A post about how I choose launch dates for my novels plus a quick survey of other authors’ preferences
While I don’t consider myself to be superstitious, I’ve got into the habit of publishing each new book on a date that is personally significant to me.
Choice of publishing date is a luxury that only independent authors can enjoy:
We call the shots ourselves, rather than being dependent on the huge engines of trade publishing companies, which typically take a year or more to launch a book from the date the author delivers the final manuscript.
My first novel, Best Murder in Show, was launched on 1st April, 2017 – not because I was staging it as a practical joke for April Fool’s Day, but because it happens to be the birthday of my good friend and mentor, Orna Ross, author, poet, and founder of the Alliance of Independent Authors, for which I’m the UK Ambassador.
For my most recent novel, Murder Lost and Found, I chose my daughter Laura’s 18th birthday. Not only was it of course Laura’s majority, but the novel marked a kind of coming of age for Sophie Sayers too, marking the end of her first year in her adopted village of Wendlebury Barrow and a new confidence and assurance for Sophie that has been developing throughout the series.
However, Murder Lost and Found won’t be the last you will hear of Sophie Sayers: I’m planning an eighth adventure for her, A Fling with Murder, for next year, and further spin-offs in my Tales from Wendlebury Barrow series of novelettes.
Which Dates Do Other Indie Authors Choose?
Being able to publish on dates that are important to me gives me great satisfaction – the icing on the cake of completing a project – but I wondered whether this habit was just personal whimsy or common practice. When I asked some author friends, I was gratified to find I’m not alone in my approach, as these examples show:
Historical novelist Clare Flynn, on her latest novel, Sisters at War, set in Liverpool during the Second World War:
“I chose May 1st 2021 to launch Sisters at War as it was the 80th anniversary of the terrible May Blitz on Liverpool in 1941.”
(Find out more about that tragic event here: https://www.liverpoolmuseums.org.uk/liverpool-and-may-blitz-of-1941)
Alison Morton, who writes alternative history and thrillers, decided to make her Roma Nova short story collection a gift to herself:
“This was the first time I’d dared to put together a collection of short stories, so I thought it would be fun to give birth to it on my own birthday on 19th October. The stories supplement, precede or follow the stories in the core Roma Nova novels – little episodes of their own. It was delightful to wake up to a mix of “Happy publication day” and “Happy birthday” greetings. I drank bubbly that evening in double celebration.”
Other author friends have published to honour family members – for example, Pauline Baird Jones will launch Cosmic Boom on her late mother’s birthday, 20th July, and Kristina Adams published her non-fiction book, Writing Myths, on her grandmother’s birthday the year she passed away.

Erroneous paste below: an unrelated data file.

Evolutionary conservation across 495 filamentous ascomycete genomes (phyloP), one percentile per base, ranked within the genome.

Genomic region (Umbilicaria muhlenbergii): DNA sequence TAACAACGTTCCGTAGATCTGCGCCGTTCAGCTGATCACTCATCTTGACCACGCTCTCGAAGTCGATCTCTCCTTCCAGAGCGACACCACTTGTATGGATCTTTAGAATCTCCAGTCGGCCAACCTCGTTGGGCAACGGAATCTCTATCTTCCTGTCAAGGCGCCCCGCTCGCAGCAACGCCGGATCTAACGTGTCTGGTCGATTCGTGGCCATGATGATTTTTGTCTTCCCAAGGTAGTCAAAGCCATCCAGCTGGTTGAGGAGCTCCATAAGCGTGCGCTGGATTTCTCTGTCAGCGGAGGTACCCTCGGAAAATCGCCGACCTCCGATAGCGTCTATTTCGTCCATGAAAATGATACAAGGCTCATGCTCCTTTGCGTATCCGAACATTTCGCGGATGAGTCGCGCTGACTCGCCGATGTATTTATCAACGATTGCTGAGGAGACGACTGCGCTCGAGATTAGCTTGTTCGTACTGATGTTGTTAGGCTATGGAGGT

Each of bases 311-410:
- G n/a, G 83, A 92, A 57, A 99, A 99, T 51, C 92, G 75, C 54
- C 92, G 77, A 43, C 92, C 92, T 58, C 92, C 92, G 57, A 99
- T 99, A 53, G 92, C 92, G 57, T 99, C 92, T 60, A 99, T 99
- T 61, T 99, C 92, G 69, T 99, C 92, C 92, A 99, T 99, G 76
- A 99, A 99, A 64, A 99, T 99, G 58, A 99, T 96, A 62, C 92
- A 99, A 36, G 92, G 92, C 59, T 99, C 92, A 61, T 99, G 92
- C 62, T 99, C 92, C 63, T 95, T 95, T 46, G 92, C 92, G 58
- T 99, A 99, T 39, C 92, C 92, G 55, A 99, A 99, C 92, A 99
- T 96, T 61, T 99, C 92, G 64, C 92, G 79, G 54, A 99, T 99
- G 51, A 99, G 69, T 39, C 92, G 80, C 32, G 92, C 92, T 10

Tom Evans has a very appropriate strategy for Soulwaves : A Future History and Soulwaves: Insertions, both of which feature the Moon almost as a character:
“I published on the first new moon of the year, this year and last, and then followed up with snippets of ancillary, augmenting content every subsequent new and full moon. My choice of date may have no significance, but it keeps me aiming at something – with a reminder in the sky when not cloudy!”
Amie McCracken had a very specific reason for fixing the launch date for her latest novella, which is set in the USA and Mexico:
“I chose the Day of the Dead for Leaning Into the Abyss because it features as the day my protagonist finally figures out her life! (And it’s a story about grieving for a lost loved one.)”
Mark Hayden had a more pragmatic approach for the ninth in his King’s Watch fantasy series:
“Some indie authors are a lot more casual about publication. I adhere to the belief that the best day to publish a book is yesterday, and I put them out as soon as they’re ready. However, even I admit that I rushed out the ebook of Five Leaf Clover a good week ahead of the paperback because the UK bank holiday weekend was coming up and I wanted to give my readers an incentive to buy it. I also admit that my wife did once tell me that under no circumstances could I publish a book on her birthday. I know my priorities.”
Which Book Will I Publish Next?
So when will I be publishing my next book and what will it be?
- Mrs Morris Changes Lanes, a new standalone novella – fingers crossed for 1st August (my maternal grandmother’s birthday)
- Scandal at St Bride’s, the third St Bride’s School novel – before the end of the 2021 (exact date yet to be decided)
I’m also writing May Sayers Comes Home, a novella about Sophie Sayers’ aunt; a travel memoir, Travels with my Camper Van, and planning new additions to the Tales from Wendlebury Barrow series of novelettes.
So I’d better get off my blog now and get writing!
HOW TO ORDER MURDER LOST AND FOUND
Order the ebook from a choice of retailers here.
Order the paperback online here.
Or ask your local high street bookseller to order it for you, quoting ISBN 978 1911223719.
2 thoughts on “Why I Publish Books on Special Days”
It is so encouraging to hear of your books and self publishing. I’m releasing my first novel, hopefully in August, just trying to get thing ready. It marks a new step in my writing career. I love that you pick certain significant dates for publications, and I have chosen birth dates of my eight grandchildren in this new novel. My very best to you and I will get to reading one of your books after my novel is launched.
Thank you, Marsha, and good luck with your debut novel – exciting times ahead for you! How lovely to have eight grandchildren to honour in this way too.